Last month Jesse Kilgore (pictured at right) walked into the woods near his New York home and killed himself. The 22-year old was attending college after a stint in the military and, according to his father, was prompted to read Richard Dawkins', The God Delusion by one of his professors. I have addressed Dawkins' book here before (and intend to do so again) but I bring this sad story up for three reasons directly related to the purpose of TrueHorizon and my invovlvement in the apologetics.

First, Jesse's dad has reportedly blamed his son's death on Dawkins, his book, and the college professor who challenged Jesse to read it. While I could never hope to understand the shock and trauma with which Jesse's dad is dealing, it seems unfair to blame the author of a book for any actions taken by someone who reads his work. So, while I can't blame Richard Dawkins for this tragedy, the story brings a relevant reality to light. College professors have an inordinate amount of influence over our children after they leave our homes. These people weild authority based on their position and their opinions carry the weight of academia behind every pronouncement they make. In this case, some reports claim that the professor in question regularly taunted Jesse or anyone else who shared his religious views. His challenge to Jesse to read The God Delusion was just a part of his personal atheistic evangelizing program.

While the fact that a professor can act like this is disgusting, the truth is that this kind of scene is far too common. Our kids need to be prepared to deal with it. It is directly attributable to The 75% Problem that CrossExamined.org is attempting to address.

Second, the fact that Jesse Kilgore was taken aback and his faith was shattered by Dawkins' book is sad -- but it was also completely avoidable. Listen to his relative's description of the impact the book had on Jesse:
"He mentioned the book he had been reading 'The God Delusion' by Richard Dawkins and how it along with the science classes he had take[n] had eroded his faith. Jesse was always great about defending his beliefs, but somehow, the professors and the book had presented him information that he found to be irrefutable. He had not talked … about it because he was afraid of how you might react. ... and that he knew most of your defenses of Christianity because he himself used them often. Maybe he had used them against his professors and had the ideas shot down.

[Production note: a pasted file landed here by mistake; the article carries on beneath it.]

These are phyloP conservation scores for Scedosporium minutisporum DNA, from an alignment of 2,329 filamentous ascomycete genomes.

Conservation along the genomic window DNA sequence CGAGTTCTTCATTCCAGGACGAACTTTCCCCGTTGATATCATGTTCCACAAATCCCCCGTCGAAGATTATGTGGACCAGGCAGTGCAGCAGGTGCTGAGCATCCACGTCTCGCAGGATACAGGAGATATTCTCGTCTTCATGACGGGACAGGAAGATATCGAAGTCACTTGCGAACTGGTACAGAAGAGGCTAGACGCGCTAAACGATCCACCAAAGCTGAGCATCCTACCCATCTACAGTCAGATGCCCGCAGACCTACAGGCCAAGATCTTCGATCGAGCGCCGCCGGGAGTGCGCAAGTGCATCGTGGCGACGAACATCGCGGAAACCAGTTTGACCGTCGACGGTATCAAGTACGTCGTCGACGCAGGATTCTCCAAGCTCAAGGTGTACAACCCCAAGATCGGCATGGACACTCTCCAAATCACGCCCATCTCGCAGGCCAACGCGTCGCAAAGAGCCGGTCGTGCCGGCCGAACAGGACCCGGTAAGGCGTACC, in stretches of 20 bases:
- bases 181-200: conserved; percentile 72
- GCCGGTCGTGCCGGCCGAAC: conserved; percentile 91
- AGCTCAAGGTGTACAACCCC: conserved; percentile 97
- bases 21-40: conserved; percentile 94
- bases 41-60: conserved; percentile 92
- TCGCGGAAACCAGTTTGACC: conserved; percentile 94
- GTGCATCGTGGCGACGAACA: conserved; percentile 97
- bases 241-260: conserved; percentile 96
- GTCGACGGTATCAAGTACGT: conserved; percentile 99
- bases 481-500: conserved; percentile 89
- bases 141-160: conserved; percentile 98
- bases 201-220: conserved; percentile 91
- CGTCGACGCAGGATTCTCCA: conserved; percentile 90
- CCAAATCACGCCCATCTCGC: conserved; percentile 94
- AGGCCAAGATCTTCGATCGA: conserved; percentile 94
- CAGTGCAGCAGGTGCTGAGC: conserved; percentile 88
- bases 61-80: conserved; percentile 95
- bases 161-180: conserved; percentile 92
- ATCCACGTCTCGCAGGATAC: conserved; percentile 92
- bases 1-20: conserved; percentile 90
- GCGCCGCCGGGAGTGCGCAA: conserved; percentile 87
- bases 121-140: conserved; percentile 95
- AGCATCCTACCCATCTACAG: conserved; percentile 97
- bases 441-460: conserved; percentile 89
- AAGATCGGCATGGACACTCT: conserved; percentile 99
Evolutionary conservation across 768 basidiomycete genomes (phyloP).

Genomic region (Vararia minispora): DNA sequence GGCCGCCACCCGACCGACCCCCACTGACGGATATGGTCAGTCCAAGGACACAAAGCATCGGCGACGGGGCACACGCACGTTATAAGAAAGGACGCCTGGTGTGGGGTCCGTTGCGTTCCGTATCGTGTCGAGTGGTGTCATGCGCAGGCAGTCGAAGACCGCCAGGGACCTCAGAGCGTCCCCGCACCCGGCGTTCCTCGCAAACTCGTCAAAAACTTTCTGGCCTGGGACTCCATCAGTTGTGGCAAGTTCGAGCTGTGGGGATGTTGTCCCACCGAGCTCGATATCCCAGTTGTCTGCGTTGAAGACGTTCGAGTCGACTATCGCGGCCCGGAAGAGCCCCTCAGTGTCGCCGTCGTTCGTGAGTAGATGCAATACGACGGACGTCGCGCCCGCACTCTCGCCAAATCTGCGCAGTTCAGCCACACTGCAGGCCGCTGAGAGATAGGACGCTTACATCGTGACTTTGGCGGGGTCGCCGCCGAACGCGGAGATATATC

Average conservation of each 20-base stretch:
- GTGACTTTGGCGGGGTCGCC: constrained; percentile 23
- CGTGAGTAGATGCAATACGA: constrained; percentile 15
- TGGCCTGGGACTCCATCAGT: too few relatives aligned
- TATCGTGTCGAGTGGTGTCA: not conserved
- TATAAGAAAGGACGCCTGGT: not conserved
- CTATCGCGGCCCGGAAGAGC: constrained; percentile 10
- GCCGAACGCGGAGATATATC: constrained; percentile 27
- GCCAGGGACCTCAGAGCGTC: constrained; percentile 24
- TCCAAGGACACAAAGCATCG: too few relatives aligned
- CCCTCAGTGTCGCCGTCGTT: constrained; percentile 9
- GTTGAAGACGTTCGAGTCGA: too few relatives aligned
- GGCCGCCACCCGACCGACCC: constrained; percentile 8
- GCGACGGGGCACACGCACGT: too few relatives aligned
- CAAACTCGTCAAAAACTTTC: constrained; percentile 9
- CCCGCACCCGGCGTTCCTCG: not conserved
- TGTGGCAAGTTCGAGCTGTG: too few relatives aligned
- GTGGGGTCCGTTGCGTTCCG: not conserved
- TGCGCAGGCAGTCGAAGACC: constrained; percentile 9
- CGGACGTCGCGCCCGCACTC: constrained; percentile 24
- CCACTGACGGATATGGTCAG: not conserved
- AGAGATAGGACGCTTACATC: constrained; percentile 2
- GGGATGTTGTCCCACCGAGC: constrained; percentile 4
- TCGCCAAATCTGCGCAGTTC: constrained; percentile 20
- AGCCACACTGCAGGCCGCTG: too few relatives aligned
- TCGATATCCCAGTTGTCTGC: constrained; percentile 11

Listen, the arguments Dawkins uses in The God Delusion are weak and, in some cases, completely juvenile. As a scientist Dawkins speaks with an air of superiority based on his credentials but even a cursory analysis of his scientific claims renders them impotent. Ironically however, Dawkins book contains very little science! Instead it is loaded with presuppositions posing as arguments and philosophical assertions that disintegrate under scrutiny. Even if we grant that Dawkins is a brilliant scientist, his lack of credentials as a philosopher are blatantly obvious in the disjointed and unconvincing "arguments" he thinks he makes. It saddens me deeply that no one was able to point these deficiencies out to Jesse Kilgore.

Finally, this story exposes the complete emptiness of naturalism. Jesse's father was of the opinion that his son was well-grounded in Christian thought, but one of Jesse's relatives paints a different picture:
"He was pretty much an atheist, with no belief in the existence of God (in any form) or an afterlife or even in the concept of right or wrong," the relative wrote. "I remember him telling me that he thought that murder wasn't wrong per se, but he would never do it because of the social consequences - that was all there was - just social consequences."
Here we see where atheism leads. Though atheists can be good, moral people, they have no way to explain the foundation of that goodness or morality. Whether they realize it or not, to act morally is to borrow from the theism they claim to reject. Sadly, not all of them are content with that fact and eventually come to realize that their worldview is vacuous in its ability to explain things like right and wrong, good and evil, pointless and meaningful. In a materialistic world where atoms banging into one another is the full explanation of reality, there cannot be things such as these. At some point the atheist either chooses to live with this dichotomy and ignore it, or is faced with the reality that his worldview renders his life meangingless.

Sadly, the consequences of the second choice can be eternally significant.

Tuesday, November 25, 2008

De-Harmonious